Console 208 may provide a graphic user interface (GUI) to display information to users of computer system 200, such as outputs 106. Console 208 may include any appropriate type of computer display devices or computer monitors. Input devices 210 may be provided for users to input information into computer system 200. Input devices 210 may include a keyboard, a mouse, or other optical or wireless computer input devices. Further, network interfaces 212 may provide communication connections such that computer system 200 may be accessed remotely through computer networks.
Databases 214-1 and 214-2 may contain model data and any information related to data records under analysis, such as training and testing data. Databases 214-1 and 214-2 may also include analysis tools for analyzing the information in the databases. Processor 202 may also use databases 214-1 and 214-2 to determine correlation between parameters.
As explained above, computer system 200 may perform process 108 to determine desired distributions (e.g., means, standard deviations, etc.) of input parameters.
As shown in
The normal values and ranges of tolerance may be determined based on deviation from target values, discreteness of events, allowable discrepancies, and/or whether the data is in distribution tails or in a certain range of the distribution. In certain embodiments, the normal values and ranges of tolerance may also be determined based on experts' opinion or empirical data in a corresponding technical field. Alternatively, the normal value and range of tolerance of an individual input parameter may be determined by outputs 106. For example, an input parameter may be considered as normal if outputs 106 based on the input parameter are in a normal range.
After obtaining input parameter distribution description (step 302), processor 202 may specify search ranges for the input parameters (step 304). Search ranges may be specified as the normal values and tolerance ranges of individual input parameters. In certain embodiments, search ranges may also include values outside the normal tolerance ranges if there is indication that such out-of-range values may still produce normal outputs when combined with appropriate values of other input parameters.
Processor 202 may setup and start a genetic algorithm as part of the zeta optimization process (step 306). The genetic algorithm may be any appropriate type of genetic algorithm that may be used to find possible optimized solutions based on the principles of adopting evolutionary biology to computer science. When applying a genetic algorithm to search a desired set of input parameters, the input parameters may be represented by a parameter list used to drive an evaluation procedure of the genetic algorithm. The parameter list may be called a chromosome or a genome. Chromosomes or genomes may be implemented as strings of data and/or instructions.
Initially, one or several such parameter lists or chromosomes may be generated to create a population. A population may be a collection of a certain number of chromosomes. The chromosomes in the population may be evaluated based on a fitness function or a goal function, and a value of suitability or fitness may be returned by the fitness function or the goal function. The population may then be sorted, with those having better suitability more highly ranked.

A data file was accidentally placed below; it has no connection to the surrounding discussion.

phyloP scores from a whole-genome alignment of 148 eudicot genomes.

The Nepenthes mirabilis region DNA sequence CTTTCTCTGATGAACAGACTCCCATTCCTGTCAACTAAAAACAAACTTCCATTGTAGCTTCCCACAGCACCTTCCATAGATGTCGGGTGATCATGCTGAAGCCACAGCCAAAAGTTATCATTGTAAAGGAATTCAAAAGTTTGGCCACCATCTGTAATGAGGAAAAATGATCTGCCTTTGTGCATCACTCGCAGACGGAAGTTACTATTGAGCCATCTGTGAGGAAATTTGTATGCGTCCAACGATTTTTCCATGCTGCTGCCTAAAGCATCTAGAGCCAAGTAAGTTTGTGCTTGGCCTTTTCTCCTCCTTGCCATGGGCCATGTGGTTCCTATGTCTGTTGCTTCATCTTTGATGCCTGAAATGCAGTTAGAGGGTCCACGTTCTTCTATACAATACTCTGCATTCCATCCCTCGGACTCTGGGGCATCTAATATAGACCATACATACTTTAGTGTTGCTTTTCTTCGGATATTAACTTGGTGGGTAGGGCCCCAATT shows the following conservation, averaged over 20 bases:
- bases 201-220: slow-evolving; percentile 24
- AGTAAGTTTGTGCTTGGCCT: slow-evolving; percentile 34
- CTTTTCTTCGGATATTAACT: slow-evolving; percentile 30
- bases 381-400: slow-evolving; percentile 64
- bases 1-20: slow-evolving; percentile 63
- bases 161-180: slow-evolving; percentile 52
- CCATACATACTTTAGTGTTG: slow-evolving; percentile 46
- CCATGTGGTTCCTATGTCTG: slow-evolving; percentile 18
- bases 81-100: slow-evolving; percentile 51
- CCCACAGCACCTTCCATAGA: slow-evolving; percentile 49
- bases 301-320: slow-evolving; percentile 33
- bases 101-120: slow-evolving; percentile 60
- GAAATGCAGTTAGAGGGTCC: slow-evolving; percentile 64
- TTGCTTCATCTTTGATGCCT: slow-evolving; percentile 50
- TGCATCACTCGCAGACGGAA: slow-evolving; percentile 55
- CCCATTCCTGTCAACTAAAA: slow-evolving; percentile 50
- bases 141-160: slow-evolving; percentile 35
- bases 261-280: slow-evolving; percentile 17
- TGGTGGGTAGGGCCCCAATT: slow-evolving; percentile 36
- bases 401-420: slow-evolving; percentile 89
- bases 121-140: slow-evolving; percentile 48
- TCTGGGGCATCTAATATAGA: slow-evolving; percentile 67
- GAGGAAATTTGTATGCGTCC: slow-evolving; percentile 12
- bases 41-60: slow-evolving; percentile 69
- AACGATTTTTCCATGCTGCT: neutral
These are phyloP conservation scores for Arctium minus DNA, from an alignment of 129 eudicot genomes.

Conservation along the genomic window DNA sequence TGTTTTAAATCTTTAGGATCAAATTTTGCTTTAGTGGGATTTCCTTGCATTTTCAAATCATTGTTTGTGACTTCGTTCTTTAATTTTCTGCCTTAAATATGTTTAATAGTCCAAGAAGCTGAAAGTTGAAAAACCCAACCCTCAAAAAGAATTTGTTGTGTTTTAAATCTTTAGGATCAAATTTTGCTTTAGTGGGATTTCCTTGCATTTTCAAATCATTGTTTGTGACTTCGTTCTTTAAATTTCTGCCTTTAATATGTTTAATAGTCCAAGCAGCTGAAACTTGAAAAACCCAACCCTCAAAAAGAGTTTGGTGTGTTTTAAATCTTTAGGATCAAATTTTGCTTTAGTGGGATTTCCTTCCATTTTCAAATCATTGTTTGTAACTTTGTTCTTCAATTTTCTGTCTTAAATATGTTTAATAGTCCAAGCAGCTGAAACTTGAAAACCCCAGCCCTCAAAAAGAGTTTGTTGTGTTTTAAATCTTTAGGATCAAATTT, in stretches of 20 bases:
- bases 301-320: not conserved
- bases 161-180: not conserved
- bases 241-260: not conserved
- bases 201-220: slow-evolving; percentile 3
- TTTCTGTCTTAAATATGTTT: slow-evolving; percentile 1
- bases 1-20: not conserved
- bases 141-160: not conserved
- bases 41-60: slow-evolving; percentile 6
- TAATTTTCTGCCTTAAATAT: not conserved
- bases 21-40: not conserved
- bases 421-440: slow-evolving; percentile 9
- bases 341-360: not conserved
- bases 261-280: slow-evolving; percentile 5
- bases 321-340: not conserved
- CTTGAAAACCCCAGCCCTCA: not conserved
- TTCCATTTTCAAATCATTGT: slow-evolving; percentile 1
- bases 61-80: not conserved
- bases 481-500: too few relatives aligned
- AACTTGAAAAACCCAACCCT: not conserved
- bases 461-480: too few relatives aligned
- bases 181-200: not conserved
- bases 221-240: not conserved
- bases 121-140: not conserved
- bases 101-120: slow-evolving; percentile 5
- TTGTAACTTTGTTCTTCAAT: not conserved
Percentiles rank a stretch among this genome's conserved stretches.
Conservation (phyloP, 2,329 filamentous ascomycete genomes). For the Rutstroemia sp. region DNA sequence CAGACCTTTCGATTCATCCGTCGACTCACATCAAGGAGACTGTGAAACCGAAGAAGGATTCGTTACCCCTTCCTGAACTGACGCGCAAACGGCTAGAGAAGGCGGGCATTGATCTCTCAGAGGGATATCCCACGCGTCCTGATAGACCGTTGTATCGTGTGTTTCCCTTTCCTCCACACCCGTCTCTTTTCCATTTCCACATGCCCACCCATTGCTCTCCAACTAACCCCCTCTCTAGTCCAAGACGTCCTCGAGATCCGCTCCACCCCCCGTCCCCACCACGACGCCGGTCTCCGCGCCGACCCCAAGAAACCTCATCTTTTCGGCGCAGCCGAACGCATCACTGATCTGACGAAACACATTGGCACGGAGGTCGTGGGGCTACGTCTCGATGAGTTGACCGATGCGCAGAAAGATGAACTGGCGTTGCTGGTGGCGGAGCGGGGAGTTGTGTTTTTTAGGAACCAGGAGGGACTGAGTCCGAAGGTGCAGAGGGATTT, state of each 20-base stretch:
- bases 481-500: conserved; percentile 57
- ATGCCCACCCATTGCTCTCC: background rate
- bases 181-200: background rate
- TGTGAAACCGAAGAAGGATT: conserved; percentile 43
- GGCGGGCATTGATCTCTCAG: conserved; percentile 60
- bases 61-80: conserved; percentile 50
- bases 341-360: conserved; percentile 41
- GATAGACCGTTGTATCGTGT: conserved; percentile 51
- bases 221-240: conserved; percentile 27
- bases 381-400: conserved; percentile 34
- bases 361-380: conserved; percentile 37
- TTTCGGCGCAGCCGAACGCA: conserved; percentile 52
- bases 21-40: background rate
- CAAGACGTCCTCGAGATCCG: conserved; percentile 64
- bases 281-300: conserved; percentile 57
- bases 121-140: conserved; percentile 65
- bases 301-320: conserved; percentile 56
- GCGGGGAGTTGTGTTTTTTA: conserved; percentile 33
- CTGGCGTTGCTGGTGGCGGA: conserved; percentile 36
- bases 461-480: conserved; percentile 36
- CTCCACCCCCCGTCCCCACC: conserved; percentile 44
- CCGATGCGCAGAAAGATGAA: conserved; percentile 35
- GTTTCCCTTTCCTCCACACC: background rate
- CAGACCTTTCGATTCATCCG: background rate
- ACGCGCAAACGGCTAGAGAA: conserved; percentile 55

The genetic algorithm may generate a second population from the sorted population by using genetic operators, such as, for example, selection, crossover (or reproduction), and mutation. During selection, chromosomes in the population with fitness values below a predetermined threshold may be deleted. Selection methods, such as roulette wheel selection and/or tournament selection, may also be used. After selection, a reproduction operation may be performed upon the selected chromosomes. Two selected chromosomes may be crossed over along a randomly selected crossover point. Two new child chromosomes may then be created and added to the population. The reproduction operation may be continued until the population size is restored. Once the population size is restored, mutation may be selectively performed on the population. Mutation may be performed on a randomly selected chromosome by, for example, randomly altering bits in the chromosome data structure.
Selection, reproduction, and mutation may result in a second generation population having chromosomes that are different from the initial generation. The average degree of fitness may be increased by this procedure for the second generation, since better fitted chromosomes from the first generation may be selected. This entire process may be repeated for any desired number of generations until the genetic algorithm converges. Convergence may be determined if the rate of improvement between successive iterations of the genetic algorithm falls below a predetermined threshold.
When setting up the genetic algorithm (step 306), processor 202 may also set a goal function for the genetic algorithm. As explained above, the goal function may be used by the genetic algorithm to evaluate fitness of a particular set of input parameters. For example, the goal function may include maximizing the zeta statistic based on the particular set of input parameters. A larger zeta statistic may allow a larger dispersion for these input parameters, thus, having a higher fitness, while still maintaining normal outputs 106. A goal function to maximize the zeta statistic may cause the genetic algorithm to choose a set of input parameters that have desired dispersions or distributions simultaneously.